The golem reached behind his right ear and probed for a moment. When he brought his hand forward, it was grasping a small red flower, drooping and covered in grayish clay. He dropped the flower in Ivanka’s lap and then straightened up, his gaze never leaving her form. He stood there, unmoving, throughout the long night.

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This article has been read 1238 times
Member Comments
Member Date
Shirley McClay 02/26/09
Wow... this was incredibly creative! Is this based on a real fable? Haunting...
Chely Roach02/26/09
First of all, I am a sucker for good titles; I am in awe of the parallelism of the title. Perfect. I was touched by the relationship of the two characters...it was a tender story with an appropriate dash of humor. Loved it.
Mona Purvis02/27/09
This really held my interest. Very well-written. Very creative fable.
Joanne Sher 02/28/09
Wonderful characterization, and excellent use of dialect and Yiddish to set the scene and characters. Fascinating piece.
Sonya Leigh02/28/09
What a typical mother-son relationship these two have...and I'm left thinking about the research and creativity of this author. It is truly off the charts---as you think out of the box like this, you pass it on to the rest of us. Thanks.
Lyn Churchyard03/02/09
Brilliant! Loved everything about this. The little bits of Yiddish just completed the wonderful picture you have woven.
Gerald Shuler 03/02/09
I loved every word of this. Based on entries, Europe seems to have an abundance of legendary creatures! But the love interest really made this one rise to the top. Great writing.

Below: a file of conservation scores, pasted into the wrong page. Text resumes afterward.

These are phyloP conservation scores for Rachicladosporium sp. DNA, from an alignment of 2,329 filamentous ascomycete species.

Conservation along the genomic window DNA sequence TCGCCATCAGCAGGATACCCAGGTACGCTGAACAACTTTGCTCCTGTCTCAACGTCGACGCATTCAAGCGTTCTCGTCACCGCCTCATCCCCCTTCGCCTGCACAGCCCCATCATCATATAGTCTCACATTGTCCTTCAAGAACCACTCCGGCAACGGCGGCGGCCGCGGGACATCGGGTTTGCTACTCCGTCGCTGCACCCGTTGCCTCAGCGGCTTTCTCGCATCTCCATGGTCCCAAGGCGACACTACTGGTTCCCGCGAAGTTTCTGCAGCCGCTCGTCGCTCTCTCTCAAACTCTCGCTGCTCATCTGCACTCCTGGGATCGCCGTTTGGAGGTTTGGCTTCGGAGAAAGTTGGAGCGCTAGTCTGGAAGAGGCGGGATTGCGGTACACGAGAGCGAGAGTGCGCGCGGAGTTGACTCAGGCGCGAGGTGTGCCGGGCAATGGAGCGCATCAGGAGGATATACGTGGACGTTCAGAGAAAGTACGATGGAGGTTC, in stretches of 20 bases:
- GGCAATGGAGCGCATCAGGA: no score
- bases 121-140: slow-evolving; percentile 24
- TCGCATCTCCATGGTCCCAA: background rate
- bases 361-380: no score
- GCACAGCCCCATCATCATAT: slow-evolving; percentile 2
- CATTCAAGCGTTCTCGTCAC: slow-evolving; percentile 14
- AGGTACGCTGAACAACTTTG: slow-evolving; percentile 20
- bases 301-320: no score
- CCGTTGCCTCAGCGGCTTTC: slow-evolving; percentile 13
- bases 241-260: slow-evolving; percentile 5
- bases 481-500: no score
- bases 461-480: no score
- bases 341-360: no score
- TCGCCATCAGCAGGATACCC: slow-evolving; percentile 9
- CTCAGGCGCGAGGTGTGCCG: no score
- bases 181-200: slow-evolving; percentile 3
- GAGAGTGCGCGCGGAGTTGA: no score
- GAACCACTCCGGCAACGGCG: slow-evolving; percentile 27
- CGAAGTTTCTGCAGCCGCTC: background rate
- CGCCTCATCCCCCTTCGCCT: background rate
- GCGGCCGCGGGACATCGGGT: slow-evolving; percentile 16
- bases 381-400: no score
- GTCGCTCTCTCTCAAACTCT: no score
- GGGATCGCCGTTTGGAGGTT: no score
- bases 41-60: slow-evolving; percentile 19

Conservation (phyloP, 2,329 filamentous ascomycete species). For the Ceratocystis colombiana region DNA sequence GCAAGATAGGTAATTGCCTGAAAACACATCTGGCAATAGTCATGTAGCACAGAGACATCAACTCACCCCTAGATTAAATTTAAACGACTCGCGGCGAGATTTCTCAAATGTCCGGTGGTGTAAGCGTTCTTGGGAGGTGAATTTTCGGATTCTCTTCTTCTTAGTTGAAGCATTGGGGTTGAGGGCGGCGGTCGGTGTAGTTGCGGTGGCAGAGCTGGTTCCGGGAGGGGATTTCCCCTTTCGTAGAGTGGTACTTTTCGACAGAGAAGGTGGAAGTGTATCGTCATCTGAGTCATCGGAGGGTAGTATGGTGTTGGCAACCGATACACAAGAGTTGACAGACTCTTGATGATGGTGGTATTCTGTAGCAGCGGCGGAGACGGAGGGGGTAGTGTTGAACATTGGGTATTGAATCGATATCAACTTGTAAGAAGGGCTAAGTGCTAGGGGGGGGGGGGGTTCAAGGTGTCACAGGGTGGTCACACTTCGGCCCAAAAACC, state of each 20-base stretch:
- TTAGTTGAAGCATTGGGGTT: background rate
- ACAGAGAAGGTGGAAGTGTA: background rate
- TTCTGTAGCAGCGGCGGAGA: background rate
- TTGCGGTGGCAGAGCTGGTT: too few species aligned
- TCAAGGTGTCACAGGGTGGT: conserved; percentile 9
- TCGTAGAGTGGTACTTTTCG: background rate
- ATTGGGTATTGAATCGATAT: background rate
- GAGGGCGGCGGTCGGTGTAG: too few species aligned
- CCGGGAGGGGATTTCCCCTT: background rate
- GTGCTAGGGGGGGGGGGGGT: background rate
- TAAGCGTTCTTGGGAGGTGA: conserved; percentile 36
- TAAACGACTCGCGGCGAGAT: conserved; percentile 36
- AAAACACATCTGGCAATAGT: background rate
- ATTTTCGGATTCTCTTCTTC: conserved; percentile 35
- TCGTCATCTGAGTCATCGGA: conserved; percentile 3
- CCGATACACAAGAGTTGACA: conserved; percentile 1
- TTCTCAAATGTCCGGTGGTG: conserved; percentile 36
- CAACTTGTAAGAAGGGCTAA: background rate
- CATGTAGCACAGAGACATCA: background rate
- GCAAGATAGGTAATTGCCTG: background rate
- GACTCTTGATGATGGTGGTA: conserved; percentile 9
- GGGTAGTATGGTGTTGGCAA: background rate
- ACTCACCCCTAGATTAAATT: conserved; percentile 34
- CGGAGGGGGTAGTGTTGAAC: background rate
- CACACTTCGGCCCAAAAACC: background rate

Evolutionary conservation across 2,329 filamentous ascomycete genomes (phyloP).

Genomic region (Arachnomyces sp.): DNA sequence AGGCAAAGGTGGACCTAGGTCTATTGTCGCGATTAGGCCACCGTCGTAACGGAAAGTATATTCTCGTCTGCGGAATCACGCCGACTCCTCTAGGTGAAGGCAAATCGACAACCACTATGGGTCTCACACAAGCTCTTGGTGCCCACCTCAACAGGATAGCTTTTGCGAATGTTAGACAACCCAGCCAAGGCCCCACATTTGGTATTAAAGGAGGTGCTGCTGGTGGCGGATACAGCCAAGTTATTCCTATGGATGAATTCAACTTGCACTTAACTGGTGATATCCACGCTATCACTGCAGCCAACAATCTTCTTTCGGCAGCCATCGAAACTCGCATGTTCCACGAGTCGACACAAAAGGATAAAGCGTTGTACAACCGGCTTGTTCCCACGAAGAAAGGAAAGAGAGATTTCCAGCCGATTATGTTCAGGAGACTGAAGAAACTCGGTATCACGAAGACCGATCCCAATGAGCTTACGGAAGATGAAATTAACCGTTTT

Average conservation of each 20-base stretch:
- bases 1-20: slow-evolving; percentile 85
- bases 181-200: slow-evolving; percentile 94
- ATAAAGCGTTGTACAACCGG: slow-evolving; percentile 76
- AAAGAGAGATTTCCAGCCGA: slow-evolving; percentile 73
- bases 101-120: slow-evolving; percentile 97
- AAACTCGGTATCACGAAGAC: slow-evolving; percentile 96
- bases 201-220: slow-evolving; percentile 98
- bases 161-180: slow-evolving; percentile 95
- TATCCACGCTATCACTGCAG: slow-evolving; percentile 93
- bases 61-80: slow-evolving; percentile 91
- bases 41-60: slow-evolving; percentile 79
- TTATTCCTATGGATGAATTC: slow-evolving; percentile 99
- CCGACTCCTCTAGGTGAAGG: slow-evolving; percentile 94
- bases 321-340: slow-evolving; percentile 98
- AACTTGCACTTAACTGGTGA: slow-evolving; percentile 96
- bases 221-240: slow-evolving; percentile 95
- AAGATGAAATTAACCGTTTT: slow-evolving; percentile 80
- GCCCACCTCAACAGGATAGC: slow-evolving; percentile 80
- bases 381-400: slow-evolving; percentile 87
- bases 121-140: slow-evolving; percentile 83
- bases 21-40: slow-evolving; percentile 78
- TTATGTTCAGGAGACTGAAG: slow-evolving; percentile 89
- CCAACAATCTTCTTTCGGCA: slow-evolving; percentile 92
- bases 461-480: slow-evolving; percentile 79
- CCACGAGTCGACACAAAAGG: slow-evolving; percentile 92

Yvonne Blake 03/02/09
Very Interesting!
I love legends and folklore. I never heard of this one.
I love your "accent" and Jewish words tossed in for flavor.
Verna Cole Mitchell 03/02/09
I'm glad you don't leave your talent going to waste! You provide so much pleasure with your creativity. This fascinating story is a delight.
Margaret Gass03/02/09
Fascinating perspective, but it was your attention to details that made this entry extraordinary: spots of mud on the floor and her continual need to sweep indicating his continual watch over her; a hot, earthy smell like baking bricks; the MC gently steering the golem to a sturdy chair...wonderful! I could smell chicken soup mingled in as well, because of those pieces of carrot and chicken. Well done!
Connie Dixon03/02/09
"No-goodniks?" Ha! I loved this story - especially with the explanation at the beginning. Awesome writing, indeed!
Sara Harricharan 03/02/09
Cute. I like the 'fantasy' kind of element you gave to it and I wished it was longer so that I could've seen how their possible relationship might have played out. Fun!
Carol Slider 03/02/09
What a great story, every word of it, and what a great beginning it would be for a novel about the Jews of Prague! Exceptional writing!
Joshua Janoski03/02/09
So many wonderful entries this week, and this is among the best of them! I loved this fantasy tale, and my only complaint is that I wanted to keep reading more. This is definitely a piece worth expanding on. Awesome job with this!
Norma-Anne Hough03/03/09
really loved this awesome story.
Sheri Gordon03/03/09
Sooo creative--as always. I love the golem--you gave him a great personality. My favorite part is when he went to sit on the fancy chair...I pictured his poor, dejected face. Great job.
Diana Dart 03/04/09
I'm a bit confused about what a golem is (and how a rabbi could make one), but I really think that's just me... everyone else seemed to get it (blushing). The Jewish phrases were so authentic and the tiny details just put the reader right there in the kitchen with them. Kinda sorry that I don't quite get the fantasy element...
Gregory Kane03/04/09
I think this is a great story. It's really well written and researched. And I love the genre. It's just that it leaves me feeling a bit sad. Medieval Judaism abandoned the literal meaning of the Scriptures and embraced a myriad of competing interpretations, including the numerology and black magic of the kaballists. Essentially the legend of the golem comes from this source - the Jews had rejected the power of the Messiah and thus had to look elsewhere for salvation from their enemies. Thank God that modern day Judaism seems to have moved away from such diabolical lunacy.